Innovation is good, and economic growth is good--so if it seems expensive, well, let's just be glad we have the money to pay for it. As noted here at Serious Medicine, health care is a superior good. When you have the money to spend on it--you do!
A third example of U.S. leadership is that many important medical innovations in the past 30 years arguably originated in the United States. This evidence is based on a survey designed to determine the relative importance of a variety of medical innovations developed over approximately the last 30 years. Starting with a review of the medical literature, researchers compiled a list of 30 major medical innovations and then surveyed over 300 leading general internists in the United States concerning the relative importance to their patients of the innovations. Based on the survey, researchers ranked the innovations in order of importance. The first and second columns of Table 10-1 reflect the results for the top ten innovations. -- From the 2004 Economic Report of the President, page, 192.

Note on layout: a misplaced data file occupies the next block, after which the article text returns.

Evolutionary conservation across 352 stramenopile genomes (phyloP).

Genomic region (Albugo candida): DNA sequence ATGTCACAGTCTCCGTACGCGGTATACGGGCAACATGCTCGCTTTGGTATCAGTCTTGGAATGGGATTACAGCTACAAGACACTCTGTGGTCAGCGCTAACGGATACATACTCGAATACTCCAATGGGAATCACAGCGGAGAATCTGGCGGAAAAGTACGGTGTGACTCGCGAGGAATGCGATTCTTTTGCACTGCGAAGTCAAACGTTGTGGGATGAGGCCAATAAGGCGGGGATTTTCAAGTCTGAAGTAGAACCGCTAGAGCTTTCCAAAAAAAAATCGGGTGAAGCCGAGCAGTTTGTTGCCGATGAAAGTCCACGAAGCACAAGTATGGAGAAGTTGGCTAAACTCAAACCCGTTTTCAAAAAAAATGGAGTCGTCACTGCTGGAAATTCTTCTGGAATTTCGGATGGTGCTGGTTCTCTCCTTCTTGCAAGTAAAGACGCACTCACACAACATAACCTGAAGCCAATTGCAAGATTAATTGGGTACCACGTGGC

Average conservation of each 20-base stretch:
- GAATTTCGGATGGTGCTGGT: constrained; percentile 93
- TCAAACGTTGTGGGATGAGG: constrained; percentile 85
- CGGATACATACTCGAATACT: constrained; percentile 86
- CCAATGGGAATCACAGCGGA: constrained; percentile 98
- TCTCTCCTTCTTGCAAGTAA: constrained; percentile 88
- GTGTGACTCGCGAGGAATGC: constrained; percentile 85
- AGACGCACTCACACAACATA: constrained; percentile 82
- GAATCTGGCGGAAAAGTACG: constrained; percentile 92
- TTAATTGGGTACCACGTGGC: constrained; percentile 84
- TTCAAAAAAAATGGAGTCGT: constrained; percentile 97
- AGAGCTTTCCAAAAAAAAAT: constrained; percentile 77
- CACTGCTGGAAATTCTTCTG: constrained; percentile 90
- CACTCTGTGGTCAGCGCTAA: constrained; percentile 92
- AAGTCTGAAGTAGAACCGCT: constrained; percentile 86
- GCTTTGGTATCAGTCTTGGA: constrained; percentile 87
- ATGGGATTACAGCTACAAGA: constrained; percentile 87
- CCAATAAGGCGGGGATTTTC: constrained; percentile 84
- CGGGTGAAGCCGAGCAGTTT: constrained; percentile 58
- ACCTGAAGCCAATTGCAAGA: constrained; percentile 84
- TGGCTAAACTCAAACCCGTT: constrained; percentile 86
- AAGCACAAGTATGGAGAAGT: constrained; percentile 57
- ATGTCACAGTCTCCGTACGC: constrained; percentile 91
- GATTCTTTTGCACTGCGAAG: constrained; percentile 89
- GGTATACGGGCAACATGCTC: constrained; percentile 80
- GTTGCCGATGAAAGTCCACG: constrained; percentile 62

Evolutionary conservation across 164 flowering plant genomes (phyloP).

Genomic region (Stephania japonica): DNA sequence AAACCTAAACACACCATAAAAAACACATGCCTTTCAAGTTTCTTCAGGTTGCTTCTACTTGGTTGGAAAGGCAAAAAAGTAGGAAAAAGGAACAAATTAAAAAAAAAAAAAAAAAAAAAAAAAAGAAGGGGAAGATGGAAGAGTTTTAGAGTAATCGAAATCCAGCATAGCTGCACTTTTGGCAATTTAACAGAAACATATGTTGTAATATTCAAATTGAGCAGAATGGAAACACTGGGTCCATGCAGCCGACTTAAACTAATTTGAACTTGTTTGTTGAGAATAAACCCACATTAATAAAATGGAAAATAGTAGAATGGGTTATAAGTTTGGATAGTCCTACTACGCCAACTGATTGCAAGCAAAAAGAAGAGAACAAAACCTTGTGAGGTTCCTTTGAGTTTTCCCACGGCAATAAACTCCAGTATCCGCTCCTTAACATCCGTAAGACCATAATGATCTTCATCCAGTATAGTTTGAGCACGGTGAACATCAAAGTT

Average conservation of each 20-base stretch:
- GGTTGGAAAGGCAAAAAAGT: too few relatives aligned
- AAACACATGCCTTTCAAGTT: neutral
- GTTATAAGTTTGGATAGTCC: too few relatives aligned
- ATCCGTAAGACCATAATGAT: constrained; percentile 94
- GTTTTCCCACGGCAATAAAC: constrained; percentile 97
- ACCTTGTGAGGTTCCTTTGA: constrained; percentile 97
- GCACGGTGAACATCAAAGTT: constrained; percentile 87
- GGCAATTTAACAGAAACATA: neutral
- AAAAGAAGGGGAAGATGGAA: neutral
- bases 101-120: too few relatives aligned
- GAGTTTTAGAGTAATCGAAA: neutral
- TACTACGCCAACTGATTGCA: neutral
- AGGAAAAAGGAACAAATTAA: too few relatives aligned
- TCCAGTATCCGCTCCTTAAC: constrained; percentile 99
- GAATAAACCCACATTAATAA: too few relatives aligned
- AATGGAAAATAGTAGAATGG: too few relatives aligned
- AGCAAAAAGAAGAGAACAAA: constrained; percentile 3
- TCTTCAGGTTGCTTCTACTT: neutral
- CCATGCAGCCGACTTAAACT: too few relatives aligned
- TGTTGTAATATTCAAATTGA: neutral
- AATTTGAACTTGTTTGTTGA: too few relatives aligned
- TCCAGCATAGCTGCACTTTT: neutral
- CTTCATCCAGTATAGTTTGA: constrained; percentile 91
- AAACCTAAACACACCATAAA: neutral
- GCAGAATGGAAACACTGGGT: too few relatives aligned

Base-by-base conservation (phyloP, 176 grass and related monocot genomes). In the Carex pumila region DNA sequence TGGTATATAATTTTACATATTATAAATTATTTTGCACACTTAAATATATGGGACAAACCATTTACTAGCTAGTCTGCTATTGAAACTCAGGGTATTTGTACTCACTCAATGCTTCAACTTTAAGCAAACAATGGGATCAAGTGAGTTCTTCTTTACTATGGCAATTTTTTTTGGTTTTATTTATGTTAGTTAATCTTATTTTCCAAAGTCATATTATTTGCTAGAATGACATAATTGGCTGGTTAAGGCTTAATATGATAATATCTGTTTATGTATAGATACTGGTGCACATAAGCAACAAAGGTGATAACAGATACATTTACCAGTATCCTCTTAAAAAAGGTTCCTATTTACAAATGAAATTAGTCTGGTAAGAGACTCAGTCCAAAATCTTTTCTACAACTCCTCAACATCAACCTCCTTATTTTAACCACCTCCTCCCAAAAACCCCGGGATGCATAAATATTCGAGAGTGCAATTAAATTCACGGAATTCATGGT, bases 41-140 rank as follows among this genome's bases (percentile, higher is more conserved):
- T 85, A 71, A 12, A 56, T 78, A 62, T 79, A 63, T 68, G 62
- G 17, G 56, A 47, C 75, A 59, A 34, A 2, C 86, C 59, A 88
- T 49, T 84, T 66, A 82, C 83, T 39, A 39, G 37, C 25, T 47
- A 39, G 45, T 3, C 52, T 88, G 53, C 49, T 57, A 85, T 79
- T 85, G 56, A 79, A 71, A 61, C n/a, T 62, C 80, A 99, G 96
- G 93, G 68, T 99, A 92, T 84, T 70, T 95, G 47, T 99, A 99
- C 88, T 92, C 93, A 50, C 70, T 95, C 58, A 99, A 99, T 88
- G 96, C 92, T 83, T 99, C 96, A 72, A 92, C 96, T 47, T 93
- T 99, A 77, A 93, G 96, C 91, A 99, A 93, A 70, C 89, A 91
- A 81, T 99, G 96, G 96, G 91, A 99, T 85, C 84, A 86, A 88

Research suggests that between 50 and 75 percent of the growth rate in health expenditures in the United States is attributable to technological progress in health care goods and services. Potential sources of the remaining 25 to 50 percent of the growth rate include: higher demand for health care due to increasing incomes and the aging of the U.S. population; the increased practice of “defensive medicine” (that is, medical procedures with limited therapeutic value that are performed by physicians to avoidlawsuits); and increased use of health insurance plans as a payment mechanism for health care. -- From the 2004 Economic Report of the President, page, 194.